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In John 20:17 does Jesus intent ἀναβέβηκα to have a secondary meaning related to sacrifice? This question is not intended to question the correct way translations have translated this word, but to point out how the first century Hebrew follower might understand Jesus’ statement, especially considering Jesus probably spoke to them in Hebrew/Aramaic. The prominent Hebrew word ἀναβαίνω translates in the Septuagint (LXX) is עלה.

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While עלה primarily means to go up or ascend, it also means to offer a burnt offering, such as in Genesis 8:20.

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Note also the meaning of the Hebrew noun form in Genesis 8:20:

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One might dismiss the secondary meaning implied in this verb if it were the only case, but it is not. In John 19:30, Jesus said Τετέλεσται (it is finished). The Hebrew word that this word best translates is שָׁלֵם, which is how the Syriac Peshitta and modern Hebrew translations translate Τετέλεσται in John 19:30. ` enter image description here

While שָׁלֵם in the context of translating Τετέλεσται in John 19:30 has the meaning, “It is finished,” שָׁלֵם in the Torah has the meaning to make restitution. Thus, in the Jewish mind this word also brings up the thought of to pay or make restitution, to restore or make peace, to make whole.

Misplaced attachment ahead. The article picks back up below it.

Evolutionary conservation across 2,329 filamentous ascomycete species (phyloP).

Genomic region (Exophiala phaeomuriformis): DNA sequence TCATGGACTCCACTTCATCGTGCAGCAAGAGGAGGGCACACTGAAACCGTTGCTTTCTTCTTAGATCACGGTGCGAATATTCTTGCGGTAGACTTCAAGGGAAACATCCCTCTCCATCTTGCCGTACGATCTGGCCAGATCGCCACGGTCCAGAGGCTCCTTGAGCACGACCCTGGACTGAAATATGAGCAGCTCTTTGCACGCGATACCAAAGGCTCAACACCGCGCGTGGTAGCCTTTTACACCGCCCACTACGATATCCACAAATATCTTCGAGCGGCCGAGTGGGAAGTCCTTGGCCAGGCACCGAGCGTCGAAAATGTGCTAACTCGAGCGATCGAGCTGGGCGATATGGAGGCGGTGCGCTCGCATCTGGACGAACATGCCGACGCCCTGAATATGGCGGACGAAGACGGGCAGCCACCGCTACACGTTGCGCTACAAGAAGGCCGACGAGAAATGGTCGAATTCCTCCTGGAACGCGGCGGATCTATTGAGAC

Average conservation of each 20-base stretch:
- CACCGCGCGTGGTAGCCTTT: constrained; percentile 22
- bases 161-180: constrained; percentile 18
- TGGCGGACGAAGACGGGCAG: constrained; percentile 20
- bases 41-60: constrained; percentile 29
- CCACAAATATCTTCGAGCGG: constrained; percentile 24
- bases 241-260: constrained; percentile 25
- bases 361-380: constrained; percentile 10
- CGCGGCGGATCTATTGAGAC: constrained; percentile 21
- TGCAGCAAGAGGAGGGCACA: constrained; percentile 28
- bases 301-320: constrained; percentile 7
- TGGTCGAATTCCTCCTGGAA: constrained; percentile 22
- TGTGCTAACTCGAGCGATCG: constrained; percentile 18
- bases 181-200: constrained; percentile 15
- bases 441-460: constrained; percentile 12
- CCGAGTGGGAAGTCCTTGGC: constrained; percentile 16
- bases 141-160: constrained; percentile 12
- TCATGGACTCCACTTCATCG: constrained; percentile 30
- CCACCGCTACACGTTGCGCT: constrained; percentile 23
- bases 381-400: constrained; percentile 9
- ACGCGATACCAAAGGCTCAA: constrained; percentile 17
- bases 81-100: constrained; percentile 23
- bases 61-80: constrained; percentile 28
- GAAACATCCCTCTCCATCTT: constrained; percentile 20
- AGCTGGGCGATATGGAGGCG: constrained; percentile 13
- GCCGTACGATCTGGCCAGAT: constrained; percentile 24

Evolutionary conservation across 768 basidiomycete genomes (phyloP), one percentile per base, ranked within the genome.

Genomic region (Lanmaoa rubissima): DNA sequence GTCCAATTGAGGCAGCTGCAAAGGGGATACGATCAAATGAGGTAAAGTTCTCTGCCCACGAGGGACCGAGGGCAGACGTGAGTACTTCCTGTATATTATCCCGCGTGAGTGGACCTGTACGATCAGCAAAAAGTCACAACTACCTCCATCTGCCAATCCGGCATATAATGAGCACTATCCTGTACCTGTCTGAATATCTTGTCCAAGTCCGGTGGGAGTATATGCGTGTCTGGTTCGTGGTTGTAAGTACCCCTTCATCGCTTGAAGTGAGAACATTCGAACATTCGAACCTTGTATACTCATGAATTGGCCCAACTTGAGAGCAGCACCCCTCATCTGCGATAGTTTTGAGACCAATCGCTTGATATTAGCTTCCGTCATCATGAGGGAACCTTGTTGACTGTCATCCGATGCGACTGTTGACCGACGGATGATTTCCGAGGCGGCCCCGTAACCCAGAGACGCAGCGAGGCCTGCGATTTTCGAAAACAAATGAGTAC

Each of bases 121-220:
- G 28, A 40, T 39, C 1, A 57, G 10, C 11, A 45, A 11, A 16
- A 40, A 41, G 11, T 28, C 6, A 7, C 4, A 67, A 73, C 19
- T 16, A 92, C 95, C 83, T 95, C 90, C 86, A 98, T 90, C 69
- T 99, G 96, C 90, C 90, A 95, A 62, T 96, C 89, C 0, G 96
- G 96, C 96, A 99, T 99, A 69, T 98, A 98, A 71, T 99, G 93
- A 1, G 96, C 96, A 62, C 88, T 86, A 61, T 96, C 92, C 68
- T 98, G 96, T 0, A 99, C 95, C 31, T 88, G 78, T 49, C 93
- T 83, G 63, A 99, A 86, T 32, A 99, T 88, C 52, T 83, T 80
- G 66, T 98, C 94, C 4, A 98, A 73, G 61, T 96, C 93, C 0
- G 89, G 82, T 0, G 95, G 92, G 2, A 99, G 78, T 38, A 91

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The fact is Jesus’ words having a secondary meaning often more important than the primary is not foreign in the Gospel of John. Here Jesus’ own words seem to point his disciples to Jesus’ sacrificial death and atonement. Thus, this method of looking for the historic Jesus using Jesus’ words points to the same Jesus portrayed in the New Testament.

[Charts made with Logos Bible Software 8.]

  • many thanks, Perry, for this truly excellent question. – Dottard May 9 at 2:13
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Other places where this same verb ἀναβαίνω (anabainó) is used with overtones of a sacred duty and sacrifice

  • John 7:8, You go to the festival. I am not going up to this festival, because my time has not yet fully come.
  • Jer 31:6, 'Come, let us go up to Zion, to the LORD our God
  • Gen 35:3, Then come, let us go up to Bethel, where I will build an altar to God

See also Luke 18:10, John 7:8, 10, 14, 12:20, Acts 3:1, etc.

However, it is also used of very mundane things like the rising of smoke (Rev 8:4, 9:2, 19:3), but even here it is the smoke of incense or sacrifice.

If the overtones of sacrifice in John 20:17 are valid, and Jesus' sacrifice was complete (as I believe it was Heb 10:10, 9:12, 26, 7:27, Rom 6:10, Peter 3:18), then it could not have been to present another sacrifice. The only suggestion I have is something to do with Jesus' ministry in the heavenly sanctuary, Heb 9:12, 10:10.

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